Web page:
"At the same time, developers still have to comply with Google Play requirements to pass the reviewing process, so generally, its policy doesn't lie with all-permissiveness. All the requirements are on open access, so every developer should check their app for compliance with the rules.
"Of course, the relative openness of the Google Play Store has its drawbacks. For example, the abundance of clone apps. You can observe it pretty often: when a certain app gets on top of the charts, be sure that in just a few days, you'll get a number of copycat apps with a slightly changed interface but, probably, aren't as safe as the original app. This could hardly happen in the above-mentioned App Store. It not only poses danger to users who install these apps by mistake or because of curiosity, but it also damages the reputation of the original app."
4. Is it a challenge to develop for a platform with so many different devices?
"Well, it is. Such a diversity leads to a great number of specific cases, which requires a good deal of testing. In many cases, testing is even more difficult than developing. However, the overall situation has improved lately, especially starting from 4.2 - 4.3 versions of Android. Now, Android looks and works more or less the same on most devices, be they produced by well-known brands or no-name low-cost manufacturers."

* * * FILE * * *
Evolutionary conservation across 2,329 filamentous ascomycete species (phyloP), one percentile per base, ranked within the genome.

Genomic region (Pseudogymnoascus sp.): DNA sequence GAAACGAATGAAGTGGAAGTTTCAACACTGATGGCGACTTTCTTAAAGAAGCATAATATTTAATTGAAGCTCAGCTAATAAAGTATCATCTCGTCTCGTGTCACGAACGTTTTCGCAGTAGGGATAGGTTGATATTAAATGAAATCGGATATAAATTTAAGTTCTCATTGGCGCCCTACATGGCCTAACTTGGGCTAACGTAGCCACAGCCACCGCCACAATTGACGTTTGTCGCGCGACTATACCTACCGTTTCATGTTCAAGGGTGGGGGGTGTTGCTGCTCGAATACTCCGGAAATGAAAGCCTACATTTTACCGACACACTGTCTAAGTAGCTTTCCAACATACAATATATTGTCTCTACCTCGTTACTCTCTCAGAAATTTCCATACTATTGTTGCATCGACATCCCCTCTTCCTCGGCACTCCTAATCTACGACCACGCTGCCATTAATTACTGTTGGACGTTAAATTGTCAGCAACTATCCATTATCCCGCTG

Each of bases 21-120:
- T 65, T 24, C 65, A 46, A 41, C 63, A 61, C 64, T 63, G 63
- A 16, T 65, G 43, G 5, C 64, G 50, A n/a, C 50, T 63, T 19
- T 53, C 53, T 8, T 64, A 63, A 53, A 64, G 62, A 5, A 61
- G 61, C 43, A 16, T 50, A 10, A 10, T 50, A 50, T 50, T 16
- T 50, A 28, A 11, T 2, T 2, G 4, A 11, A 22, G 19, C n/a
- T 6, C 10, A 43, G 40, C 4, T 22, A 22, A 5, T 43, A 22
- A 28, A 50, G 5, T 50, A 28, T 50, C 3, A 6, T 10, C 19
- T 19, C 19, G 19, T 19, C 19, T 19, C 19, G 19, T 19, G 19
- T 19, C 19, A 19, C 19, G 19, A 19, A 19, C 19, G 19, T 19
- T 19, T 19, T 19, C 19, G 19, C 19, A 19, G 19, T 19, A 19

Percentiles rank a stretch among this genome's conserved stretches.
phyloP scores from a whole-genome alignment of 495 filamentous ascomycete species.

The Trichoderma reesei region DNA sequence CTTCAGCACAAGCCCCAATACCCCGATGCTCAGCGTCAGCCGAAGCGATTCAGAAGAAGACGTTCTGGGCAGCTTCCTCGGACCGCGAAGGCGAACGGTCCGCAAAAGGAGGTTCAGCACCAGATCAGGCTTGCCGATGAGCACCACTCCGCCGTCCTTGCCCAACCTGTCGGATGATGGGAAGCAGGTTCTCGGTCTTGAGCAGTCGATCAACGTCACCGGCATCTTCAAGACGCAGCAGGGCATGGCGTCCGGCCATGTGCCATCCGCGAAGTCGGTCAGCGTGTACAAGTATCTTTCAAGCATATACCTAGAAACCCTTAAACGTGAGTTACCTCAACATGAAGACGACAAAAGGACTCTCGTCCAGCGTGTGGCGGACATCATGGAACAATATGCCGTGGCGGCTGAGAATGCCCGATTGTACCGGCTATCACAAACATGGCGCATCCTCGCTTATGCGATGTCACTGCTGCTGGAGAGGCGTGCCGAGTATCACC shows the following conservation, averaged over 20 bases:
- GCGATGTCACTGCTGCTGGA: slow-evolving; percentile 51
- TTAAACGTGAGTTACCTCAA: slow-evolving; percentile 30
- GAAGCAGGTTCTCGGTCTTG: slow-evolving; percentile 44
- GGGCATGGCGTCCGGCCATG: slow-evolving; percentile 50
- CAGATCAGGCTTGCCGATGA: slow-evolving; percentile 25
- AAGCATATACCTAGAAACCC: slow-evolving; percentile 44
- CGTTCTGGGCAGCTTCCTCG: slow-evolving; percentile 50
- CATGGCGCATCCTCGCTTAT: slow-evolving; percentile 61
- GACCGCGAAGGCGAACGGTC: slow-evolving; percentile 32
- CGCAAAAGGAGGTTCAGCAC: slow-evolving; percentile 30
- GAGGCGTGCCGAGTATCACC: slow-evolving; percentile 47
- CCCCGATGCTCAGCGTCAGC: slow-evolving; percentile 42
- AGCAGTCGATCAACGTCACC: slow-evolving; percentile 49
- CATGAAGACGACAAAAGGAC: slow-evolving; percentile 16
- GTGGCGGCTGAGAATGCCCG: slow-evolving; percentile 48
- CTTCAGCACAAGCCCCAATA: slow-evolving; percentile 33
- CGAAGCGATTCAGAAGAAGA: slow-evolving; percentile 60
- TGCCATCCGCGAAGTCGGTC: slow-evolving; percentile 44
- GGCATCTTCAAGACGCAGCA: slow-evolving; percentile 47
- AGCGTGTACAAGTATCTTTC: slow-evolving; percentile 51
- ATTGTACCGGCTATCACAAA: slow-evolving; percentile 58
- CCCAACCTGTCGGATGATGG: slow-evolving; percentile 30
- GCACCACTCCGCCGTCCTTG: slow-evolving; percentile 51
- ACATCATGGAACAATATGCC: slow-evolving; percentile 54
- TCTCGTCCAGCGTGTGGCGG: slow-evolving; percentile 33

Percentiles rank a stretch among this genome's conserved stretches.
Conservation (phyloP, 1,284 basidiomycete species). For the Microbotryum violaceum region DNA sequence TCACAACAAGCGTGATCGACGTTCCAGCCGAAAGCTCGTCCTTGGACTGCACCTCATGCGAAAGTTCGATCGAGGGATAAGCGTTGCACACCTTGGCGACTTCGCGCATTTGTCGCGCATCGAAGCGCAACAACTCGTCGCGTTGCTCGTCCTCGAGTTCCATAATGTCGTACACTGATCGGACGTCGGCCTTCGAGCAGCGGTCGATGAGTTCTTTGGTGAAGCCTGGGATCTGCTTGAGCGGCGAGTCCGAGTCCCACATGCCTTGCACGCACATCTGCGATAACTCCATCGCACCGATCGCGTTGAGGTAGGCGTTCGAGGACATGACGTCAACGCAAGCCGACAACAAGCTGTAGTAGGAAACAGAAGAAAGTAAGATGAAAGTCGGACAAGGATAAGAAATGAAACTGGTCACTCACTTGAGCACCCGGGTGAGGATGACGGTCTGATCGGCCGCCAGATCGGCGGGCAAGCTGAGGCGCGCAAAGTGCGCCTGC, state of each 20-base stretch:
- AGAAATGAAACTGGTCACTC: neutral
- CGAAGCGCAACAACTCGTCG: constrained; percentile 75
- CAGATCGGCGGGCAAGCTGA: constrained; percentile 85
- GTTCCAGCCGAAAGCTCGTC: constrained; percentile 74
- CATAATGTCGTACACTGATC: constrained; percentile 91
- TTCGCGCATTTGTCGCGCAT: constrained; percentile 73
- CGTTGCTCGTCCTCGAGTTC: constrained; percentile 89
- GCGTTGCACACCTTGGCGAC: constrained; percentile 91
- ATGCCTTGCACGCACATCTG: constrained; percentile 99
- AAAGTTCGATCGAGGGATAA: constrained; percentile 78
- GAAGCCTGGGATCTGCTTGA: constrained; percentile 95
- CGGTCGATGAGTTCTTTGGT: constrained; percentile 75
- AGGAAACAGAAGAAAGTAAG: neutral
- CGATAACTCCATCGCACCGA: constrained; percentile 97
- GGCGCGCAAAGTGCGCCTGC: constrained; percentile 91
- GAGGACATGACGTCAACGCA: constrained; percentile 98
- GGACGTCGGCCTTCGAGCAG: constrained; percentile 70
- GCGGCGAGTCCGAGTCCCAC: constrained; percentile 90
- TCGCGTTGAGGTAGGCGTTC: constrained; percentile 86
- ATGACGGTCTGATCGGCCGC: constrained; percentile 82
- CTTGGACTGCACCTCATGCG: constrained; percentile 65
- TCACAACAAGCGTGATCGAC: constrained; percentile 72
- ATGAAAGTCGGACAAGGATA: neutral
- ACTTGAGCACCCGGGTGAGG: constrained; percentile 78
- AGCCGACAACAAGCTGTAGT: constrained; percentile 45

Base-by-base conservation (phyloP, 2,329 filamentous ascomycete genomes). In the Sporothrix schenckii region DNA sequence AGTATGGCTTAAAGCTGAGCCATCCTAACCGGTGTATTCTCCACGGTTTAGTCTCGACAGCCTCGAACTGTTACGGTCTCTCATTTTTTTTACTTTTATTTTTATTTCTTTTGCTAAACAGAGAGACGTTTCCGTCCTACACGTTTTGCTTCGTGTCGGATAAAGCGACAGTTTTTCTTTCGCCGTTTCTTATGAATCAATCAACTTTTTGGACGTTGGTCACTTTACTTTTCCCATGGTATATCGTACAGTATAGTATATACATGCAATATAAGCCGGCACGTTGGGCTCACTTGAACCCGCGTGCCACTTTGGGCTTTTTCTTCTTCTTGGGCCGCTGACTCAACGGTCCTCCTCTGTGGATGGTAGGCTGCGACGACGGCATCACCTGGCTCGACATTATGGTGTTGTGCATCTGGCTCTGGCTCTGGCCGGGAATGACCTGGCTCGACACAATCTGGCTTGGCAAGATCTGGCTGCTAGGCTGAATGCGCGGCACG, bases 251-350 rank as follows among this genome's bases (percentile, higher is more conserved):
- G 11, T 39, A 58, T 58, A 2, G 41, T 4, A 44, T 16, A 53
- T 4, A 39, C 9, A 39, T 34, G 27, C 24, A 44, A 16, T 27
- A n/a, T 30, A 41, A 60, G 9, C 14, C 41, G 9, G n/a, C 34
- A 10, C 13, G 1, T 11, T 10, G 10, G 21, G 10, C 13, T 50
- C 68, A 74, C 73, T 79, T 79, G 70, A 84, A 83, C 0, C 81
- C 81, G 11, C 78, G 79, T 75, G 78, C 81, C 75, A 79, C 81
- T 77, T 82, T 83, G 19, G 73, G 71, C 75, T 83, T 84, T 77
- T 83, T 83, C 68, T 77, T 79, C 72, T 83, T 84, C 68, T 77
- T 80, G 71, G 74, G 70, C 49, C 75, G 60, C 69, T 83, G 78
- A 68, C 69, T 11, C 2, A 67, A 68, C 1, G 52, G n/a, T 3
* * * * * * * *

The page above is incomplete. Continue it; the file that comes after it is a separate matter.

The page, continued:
5. You also develop your product for Windows, Mac, and Linux, but not iOS. What was the driving force behind that decision?
"Actually, there was no decision not to develop B1 Free Archiver for iOS, we just haven't got there yet. We started with Android, because it's easier to develop an archive manager tool for this platform than for iOS. We also had Android developers in staff, so we could launch the development at once.
"As for the iOS platform, we already can see where we might encounter certain difficulties. For example, iOS restricts access to the file system, so we understand that the principles by which B1 operates on Android won't serve on iOS. We already have some ideas regarding the iOS version of our app, but they'll have to wait. Currently, our priority is Android and desktops."
6. If you were going to give an upstart Android developer one piece of advice, what would it be?